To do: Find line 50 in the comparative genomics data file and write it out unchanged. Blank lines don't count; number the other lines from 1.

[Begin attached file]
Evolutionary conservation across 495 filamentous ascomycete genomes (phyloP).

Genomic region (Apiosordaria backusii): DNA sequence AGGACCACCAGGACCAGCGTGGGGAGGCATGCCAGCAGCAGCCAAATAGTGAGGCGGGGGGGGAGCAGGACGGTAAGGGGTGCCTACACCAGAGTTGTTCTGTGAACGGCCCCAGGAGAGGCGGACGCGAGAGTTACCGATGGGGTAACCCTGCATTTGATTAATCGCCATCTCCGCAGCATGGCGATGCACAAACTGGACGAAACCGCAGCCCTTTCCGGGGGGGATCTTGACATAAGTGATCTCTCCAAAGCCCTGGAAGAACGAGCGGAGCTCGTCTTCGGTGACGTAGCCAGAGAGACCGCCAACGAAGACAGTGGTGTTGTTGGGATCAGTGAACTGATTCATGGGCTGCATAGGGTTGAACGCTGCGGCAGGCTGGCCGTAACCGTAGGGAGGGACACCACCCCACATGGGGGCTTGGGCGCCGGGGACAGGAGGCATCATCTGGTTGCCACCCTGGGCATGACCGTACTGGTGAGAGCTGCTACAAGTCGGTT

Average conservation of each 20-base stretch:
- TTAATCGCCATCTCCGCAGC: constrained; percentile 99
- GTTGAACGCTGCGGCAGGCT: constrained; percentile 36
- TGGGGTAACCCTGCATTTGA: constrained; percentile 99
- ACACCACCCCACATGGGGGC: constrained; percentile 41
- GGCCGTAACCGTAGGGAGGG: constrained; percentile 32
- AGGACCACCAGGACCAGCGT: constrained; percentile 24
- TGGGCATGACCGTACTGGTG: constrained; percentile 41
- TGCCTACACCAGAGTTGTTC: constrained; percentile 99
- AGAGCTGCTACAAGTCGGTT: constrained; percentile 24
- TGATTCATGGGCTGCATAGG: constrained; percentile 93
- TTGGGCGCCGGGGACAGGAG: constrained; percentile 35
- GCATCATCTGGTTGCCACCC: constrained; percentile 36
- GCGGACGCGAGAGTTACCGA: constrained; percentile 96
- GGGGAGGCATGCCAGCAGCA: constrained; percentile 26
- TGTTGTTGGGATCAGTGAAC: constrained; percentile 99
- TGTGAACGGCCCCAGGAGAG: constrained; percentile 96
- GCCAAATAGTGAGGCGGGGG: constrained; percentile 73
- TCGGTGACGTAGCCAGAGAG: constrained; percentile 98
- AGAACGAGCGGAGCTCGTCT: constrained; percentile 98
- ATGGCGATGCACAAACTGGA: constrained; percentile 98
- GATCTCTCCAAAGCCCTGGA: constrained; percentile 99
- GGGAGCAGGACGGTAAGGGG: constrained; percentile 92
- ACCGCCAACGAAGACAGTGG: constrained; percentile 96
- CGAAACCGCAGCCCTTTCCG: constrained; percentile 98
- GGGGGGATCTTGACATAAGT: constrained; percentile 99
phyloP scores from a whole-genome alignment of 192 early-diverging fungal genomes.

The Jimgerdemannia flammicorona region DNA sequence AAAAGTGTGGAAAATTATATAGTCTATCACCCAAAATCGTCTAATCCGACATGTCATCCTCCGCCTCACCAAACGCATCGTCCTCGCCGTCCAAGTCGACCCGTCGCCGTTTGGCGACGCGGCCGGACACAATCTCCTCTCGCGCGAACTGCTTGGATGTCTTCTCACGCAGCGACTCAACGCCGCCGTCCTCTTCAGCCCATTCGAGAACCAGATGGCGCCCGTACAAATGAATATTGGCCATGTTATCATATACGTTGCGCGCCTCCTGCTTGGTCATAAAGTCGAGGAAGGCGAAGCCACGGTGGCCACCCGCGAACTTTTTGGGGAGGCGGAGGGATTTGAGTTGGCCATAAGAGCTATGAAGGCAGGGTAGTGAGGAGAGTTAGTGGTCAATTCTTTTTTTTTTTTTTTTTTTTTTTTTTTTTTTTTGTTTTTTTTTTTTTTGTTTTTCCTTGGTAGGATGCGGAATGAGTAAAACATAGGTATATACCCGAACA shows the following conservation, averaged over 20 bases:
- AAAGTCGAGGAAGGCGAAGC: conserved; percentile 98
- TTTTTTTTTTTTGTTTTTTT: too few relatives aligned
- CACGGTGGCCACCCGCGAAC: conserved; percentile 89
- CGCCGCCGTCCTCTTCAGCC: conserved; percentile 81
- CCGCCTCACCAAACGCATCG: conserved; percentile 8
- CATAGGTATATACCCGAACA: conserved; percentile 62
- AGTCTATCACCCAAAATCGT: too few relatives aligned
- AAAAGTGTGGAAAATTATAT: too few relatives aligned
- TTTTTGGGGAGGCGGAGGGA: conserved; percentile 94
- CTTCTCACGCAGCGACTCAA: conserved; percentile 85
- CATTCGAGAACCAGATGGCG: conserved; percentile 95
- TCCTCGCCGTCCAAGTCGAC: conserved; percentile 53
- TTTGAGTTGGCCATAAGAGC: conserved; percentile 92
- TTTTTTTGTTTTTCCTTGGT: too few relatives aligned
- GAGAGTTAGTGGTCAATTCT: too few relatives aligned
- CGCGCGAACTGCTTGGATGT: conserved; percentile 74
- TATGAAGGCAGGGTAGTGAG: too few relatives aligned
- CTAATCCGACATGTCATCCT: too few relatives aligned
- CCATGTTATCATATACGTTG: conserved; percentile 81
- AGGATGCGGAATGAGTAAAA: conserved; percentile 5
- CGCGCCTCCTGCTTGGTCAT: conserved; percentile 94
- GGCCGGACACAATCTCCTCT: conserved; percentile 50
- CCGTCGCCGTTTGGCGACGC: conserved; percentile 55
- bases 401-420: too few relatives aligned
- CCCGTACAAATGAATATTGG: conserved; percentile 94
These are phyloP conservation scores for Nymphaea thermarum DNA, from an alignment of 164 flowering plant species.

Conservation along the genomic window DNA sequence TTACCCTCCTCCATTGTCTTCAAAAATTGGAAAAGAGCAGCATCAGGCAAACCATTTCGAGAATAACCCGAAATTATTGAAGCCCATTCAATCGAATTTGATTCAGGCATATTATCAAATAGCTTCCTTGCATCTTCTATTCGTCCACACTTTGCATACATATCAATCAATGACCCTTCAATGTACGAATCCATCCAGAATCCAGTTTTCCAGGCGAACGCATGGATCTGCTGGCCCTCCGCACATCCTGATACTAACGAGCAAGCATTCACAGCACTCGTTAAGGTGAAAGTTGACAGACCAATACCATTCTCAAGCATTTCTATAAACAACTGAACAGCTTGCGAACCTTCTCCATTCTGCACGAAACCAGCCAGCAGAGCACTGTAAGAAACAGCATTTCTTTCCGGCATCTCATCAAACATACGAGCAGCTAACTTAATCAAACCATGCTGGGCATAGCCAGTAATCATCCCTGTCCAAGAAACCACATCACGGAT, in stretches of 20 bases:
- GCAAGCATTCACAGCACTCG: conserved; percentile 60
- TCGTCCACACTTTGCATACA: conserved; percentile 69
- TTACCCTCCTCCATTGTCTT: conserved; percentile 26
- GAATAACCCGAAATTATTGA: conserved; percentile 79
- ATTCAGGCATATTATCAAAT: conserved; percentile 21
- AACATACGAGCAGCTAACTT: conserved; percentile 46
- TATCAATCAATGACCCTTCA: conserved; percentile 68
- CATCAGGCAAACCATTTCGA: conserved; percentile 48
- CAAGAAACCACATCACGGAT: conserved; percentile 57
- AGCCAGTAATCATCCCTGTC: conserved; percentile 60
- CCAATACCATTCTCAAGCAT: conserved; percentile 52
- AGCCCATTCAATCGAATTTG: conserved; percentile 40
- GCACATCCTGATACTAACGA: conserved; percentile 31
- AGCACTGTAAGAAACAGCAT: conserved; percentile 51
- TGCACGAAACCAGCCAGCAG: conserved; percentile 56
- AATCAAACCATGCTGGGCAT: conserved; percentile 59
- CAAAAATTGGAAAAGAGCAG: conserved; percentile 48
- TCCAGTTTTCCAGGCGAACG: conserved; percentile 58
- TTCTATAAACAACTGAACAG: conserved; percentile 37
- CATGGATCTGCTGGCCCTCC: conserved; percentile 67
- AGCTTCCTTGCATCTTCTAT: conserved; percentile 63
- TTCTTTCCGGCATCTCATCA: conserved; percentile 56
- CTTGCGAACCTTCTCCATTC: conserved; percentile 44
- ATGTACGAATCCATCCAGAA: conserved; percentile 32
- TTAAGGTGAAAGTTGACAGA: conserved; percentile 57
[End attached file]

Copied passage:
- AGGATGCGGAATGAGTAAAA: conserved; percentile 5